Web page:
John Berger, in Ways of Seeing, talks about how women and men perceive and are perceived—how men just engage while women might hold themselves back by thinking about themselves in that scenario. “Men act and women appear.” What does that mean, these days?

If you think about it from an animalistic standpoint, if we are more and more concerned about how we appear, yes, you could argue that we have been shamed since the dawn of time and we’ve constantly been trained to listen to other people, but we need to attract the best mate. The females are much more obvious in their presentation. The males are just fighting each other. Because we can have children, we are inherently multi-taskers. And men, not as much. They are more linear. I wonder if technology, with boys playing video games and being on their phones so much, is going to make them evolve into better multi-taskers. In that way, it’s almost a positive spin.

You’ve been spinning like crazy of late.

This is my first interview for these last four movies. I haven’t been home at all. I’m straight-up nervous that I’m going to say something stupid. By the time it comes out, I’m like, ‘No, I figured out how to construct this sentence.’

Are you scared a little bit? Have you seen any of them? 

No, I haven’t. It’s very strange. They are all so different. They could not be more different. They all happened right back-to-back from one another. I haven’t really had time to fully process this at all.

You’re kind of genreless. 

I would like to be genreless. In theory, I would love to be known for comedy just as much as drama. I just want to keep working. I’m lucky to be working. I’m kind of exhausted by the constant need to brand yourself—that’s a very prevalent way of living as an actor nowadays. I don’t want to be pigeonholed, I don’t want people to look at me and see one thing. I don’t want to be a thing. I want to be a human.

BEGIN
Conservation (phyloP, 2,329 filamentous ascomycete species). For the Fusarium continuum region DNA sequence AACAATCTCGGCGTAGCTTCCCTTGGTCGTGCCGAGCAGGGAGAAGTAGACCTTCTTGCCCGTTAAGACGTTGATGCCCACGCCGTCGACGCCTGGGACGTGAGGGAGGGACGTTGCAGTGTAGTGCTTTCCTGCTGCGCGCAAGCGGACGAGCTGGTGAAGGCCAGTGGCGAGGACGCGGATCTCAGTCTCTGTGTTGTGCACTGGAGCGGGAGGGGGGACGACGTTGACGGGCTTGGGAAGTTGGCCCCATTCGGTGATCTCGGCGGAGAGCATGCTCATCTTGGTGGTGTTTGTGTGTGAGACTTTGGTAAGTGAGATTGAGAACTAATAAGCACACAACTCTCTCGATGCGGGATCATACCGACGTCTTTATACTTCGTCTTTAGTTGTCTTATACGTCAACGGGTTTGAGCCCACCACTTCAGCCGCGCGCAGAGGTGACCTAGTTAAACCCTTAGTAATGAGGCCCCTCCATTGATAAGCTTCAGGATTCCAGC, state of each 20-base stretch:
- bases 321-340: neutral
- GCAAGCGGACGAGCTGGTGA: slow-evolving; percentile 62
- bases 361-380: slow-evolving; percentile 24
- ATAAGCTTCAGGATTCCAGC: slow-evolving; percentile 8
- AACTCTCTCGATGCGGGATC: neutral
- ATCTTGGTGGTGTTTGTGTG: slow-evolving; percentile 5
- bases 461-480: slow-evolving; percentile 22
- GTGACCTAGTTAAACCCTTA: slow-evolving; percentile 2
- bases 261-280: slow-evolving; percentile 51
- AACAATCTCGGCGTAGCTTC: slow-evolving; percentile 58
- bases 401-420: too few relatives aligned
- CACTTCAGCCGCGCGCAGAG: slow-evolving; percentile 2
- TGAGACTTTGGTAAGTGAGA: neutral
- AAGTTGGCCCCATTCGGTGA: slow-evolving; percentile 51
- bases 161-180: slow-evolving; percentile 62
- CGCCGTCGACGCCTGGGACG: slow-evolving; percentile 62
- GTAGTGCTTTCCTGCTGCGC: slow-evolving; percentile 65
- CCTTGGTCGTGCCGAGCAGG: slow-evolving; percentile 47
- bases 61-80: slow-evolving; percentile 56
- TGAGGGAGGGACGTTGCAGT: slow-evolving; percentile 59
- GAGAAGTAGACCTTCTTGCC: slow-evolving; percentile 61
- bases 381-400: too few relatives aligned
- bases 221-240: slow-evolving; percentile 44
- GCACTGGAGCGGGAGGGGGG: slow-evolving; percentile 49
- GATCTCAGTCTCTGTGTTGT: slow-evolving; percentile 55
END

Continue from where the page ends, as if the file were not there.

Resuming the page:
In Good Kids, I play this geeky... well, she’s not geeky. She is hyper-intelligent and uninterested in the normal trials and tribulations of normal teenagerdom. The summer before college, they all decide to individually accomplish what they didn’t during high school, so it’s having a boyfriend, drugs, and sex. It’s a love story between my character and her friends. It’s kind of about losing touch and finding your way back together. It was interesting how our lives emulated that. We were living in a house together while shooting and we had gotten so close. When the movie ended, we had to say goodbye to each other. It was sad.

Ah, there’s that summer dynamic. 

It becomes your new reality.

Has it been disorienting? 

I guess it depends on how you adapt. It’s hard when you like the people. As much as you say “we’ll keep in touch,” it’s not going to happen. It’s always interesting to see who you do stay in touch with.

It’s the last person you expect. 

That’s what everyone keeps saying.

Photographer: Frederic Auerbach for OpusReps.com.

Stylist: Monty Jackson for Theonly.agency.

Hair: Rob Talty for forwardartists.com.

Makeup: Shane Paish for wschupfer.com.

DigitalTech: Haris Sarantis.

Special Thanks: Rob Talty.

Beauty Notes: Aqua gel luminous oil-free moisturizer and illuminator in orgasm by Nars Cosmetics. Gellac, Thickening Hair Spray, and City swept by Bumble and Bumble.